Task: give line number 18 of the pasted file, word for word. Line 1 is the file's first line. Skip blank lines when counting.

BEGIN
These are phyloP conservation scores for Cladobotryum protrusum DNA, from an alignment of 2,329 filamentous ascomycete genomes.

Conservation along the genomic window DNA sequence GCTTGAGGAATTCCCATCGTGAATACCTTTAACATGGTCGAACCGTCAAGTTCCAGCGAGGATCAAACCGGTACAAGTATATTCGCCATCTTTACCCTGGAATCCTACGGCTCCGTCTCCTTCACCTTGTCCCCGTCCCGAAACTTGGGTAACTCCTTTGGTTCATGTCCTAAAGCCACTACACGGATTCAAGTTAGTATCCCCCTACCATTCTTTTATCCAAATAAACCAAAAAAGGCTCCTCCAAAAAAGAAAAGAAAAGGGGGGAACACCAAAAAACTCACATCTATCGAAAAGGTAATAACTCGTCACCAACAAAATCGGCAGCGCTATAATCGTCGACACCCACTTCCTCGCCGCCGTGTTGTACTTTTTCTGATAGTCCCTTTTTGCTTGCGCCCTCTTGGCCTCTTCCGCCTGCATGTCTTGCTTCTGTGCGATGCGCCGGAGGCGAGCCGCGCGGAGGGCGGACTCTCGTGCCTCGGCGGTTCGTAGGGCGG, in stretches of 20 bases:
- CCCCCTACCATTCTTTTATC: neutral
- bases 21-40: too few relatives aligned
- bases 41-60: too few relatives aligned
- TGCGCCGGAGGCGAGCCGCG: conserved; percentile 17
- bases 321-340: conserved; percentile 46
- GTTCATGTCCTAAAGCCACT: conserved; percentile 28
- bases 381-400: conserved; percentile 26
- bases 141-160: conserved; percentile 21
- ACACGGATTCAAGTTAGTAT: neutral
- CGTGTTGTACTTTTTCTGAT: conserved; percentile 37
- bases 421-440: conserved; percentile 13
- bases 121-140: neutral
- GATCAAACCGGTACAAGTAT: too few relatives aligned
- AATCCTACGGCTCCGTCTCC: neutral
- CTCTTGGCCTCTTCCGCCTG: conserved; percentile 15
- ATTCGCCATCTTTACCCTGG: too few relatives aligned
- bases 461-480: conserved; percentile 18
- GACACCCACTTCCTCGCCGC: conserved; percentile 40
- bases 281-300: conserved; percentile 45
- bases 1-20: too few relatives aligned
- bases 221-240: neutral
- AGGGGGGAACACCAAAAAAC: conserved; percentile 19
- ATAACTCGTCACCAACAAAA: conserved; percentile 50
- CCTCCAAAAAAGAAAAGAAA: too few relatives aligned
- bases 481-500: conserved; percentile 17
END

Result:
- ATTCGCCATCTTTACCCTGG: too few relatives aligned